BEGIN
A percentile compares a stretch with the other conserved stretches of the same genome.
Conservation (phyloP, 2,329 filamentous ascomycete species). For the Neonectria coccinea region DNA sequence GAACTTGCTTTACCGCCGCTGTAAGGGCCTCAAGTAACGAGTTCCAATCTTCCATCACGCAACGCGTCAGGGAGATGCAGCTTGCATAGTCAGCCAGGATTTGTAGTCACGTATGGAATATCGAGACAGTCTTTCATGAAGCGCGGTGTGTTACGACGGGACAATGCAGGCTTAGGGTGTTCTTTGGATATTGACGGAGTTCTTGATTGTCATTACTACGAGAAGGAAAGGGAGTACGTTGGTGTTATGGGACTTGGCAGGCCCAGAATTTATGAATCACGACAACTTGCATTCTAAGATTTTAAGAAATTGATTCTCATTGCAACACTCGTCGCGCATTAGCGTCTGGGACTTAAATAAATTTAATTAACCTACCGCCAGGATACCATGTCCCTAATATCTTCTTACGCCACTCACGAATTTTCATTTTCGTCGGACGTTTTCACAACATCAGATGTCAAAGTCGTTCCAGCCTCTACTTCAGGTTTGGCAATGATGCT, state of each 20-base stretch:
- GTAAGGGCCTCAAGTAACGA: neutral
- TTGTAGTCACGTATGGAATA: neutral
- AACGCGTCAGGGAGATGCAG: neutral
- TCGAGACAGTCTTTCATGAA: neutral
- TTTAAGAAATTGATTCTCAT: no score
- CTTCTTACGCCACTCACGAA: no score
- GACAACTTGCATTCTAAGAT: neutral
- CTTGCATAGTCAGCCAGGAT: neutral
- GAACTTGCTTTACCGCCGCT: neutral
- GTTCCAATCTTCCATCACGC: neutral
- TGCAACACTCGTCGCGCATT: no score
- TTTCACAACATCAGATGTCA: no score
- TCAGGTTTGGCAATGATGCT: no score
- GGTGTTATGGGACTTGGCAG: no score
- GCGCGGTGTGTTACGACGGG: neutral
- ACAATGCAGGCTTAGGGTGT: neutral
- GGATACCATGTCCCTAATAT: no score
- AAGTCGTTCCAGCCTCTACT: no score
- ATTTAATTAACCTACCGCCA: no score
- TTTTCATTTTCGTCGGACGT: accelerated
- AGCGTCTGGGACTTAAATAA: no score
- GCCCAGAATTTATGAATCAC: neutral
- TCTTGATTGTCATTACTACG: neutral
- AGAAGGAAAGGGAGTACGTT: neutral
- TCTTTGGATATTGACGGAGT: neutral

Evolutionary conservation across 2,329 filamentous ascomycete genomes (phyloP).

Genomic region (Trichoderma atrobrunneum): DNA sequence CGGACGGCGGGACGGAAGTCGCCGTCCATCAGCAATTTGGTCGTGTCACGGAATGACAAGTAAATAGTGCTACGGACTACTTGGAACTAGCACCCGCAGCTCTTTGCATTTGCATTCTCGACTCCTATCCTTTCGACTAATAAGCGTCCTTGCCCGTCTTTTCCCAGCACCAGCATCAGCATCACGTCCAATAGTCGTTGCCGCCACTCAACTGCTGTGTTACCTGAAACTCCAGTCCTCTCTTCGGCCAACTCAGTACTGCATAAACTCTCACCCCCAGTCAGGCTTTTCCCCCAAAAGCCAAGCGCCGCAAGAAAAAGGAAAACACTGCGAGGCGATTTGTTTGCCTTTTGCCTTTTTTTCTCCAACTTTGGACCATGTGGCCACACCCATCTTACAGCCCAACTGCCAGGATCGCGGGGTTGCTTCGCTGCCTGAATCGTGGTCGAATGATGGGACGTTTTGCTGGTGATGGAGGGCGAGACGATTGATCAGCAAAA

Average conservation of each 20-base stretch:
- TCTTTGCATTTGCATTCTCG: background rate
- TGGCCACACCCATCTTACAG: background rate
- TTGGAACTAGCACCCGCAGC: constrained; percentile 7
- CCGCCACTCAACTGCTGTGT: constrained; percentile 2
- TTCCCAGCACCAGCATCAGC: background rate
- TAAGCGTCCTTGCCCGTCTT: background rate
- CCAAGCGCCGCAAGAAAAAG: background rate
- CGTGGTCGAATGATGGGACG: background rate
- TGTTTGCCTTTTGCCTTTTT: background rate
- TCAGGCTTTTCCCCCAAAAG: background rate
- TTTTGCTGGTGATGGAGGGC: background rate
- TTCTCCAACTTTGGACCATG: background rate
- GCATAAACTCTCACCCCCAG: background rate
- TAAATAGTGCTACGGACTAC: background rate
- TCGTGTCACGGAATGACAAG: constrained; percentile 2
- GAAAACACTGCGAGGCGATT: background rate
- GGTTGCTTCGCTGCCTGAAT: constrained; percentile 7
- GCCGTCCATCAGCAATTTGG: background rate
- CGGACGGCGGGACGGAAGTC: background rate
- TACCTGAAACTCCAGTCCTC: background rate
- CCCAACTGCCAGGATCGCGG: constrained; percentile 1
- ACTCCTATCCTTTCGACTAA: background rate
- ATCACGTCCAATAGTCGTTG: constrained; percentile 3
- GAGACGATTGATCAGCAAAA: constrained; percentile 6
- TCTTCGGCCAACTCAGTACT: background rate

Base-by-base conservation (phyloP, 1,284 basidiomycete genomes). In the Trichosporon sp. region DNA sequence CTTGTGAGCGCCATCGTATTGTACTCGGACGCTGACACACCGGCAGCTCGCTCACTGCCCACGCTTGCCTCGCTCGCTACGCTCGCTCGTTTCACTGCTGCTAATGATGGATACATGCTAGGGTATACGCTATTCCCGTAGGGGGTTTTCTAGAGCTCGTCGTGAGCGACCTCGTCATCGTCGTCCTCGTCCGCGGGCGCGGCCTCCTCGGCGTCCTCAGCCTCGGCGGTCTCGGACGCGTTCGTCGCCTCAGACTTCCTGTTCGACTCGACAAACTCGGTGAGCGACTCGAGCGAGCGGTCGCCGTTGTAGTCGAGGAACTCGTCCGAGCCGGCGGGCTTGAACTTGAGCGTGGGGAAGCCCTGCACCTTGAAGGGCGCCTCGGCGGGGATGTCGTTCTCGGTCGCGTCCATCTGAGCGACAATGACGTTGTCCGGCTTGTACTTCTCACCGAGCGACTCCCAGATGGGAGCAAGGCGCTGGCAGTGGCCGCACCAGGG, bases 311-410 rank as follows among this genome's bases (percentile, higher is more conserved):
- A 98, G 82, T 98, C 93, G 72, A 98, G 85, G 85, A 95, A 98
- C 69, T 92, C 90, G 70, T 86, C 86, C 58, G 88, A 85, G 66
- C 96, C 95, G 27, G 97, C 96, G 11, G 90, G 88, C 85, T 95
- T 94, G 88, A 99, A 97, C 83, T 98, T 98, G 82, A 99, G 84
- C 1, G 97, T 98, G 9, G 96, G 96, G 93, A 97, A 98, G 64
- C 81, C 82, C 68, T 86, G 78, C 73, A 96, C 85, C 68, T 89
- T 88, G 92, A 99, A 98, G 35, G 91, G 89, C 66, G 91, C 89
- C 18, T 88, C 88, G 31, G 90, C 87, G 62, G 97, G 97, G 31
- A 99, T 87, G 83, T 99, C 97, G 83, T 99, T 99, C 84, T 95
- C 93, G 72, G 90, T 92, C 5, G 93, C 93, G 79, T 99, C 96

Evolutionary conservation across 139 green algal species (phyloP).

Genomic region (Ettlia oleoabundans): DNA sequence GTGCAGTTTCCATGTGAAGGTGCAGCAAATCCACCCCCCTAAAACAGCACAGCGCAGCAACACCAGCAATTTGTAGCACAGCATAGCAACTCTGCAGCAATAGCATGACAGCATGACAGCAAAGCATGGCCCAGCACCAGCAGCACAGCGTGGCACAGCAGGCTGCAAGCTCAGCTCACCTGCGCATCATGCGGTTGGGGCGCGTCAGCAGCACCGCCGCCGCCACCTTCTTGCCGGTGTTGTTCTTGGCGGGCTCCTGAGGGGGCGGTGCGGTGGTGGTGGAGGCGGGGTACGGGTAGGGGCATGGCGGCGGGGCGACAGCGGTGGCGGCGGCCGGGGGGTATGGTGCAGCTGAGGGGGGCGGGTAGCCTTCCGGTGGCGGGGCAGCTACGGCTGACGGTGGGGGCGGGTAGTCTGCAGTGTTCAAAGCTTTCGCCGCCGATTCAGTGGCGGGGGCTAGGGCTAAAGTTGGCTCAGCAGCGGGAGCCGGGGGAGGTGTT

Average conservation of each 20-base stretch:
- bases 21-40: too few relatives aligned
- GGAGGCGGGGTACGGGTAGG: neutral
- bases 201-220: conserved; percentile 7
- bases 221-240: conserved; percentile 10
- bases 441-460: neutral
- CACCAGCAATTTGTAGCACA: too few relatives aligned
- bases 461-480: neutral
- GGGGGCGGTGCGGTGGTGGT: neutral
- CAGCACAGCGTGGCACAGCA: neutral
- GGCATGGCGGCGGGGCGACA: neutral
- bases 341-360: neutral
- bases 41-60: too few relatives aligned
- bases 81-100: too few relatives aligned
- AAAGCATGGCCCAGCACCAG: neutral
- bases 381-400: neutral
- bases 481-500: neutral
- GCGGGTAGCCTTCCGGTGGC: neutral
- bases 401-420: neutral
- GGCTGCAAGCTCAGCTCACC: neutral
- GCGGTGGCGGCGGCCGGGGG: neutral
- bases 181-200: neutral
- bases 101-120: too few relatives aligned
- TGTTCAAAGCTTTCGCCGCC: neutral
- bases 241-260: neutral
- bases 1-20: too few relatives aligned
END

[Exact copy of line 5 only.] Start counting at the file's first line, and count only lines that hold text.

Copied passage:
- AACGCGTCAGGGAGATGCAG: neutral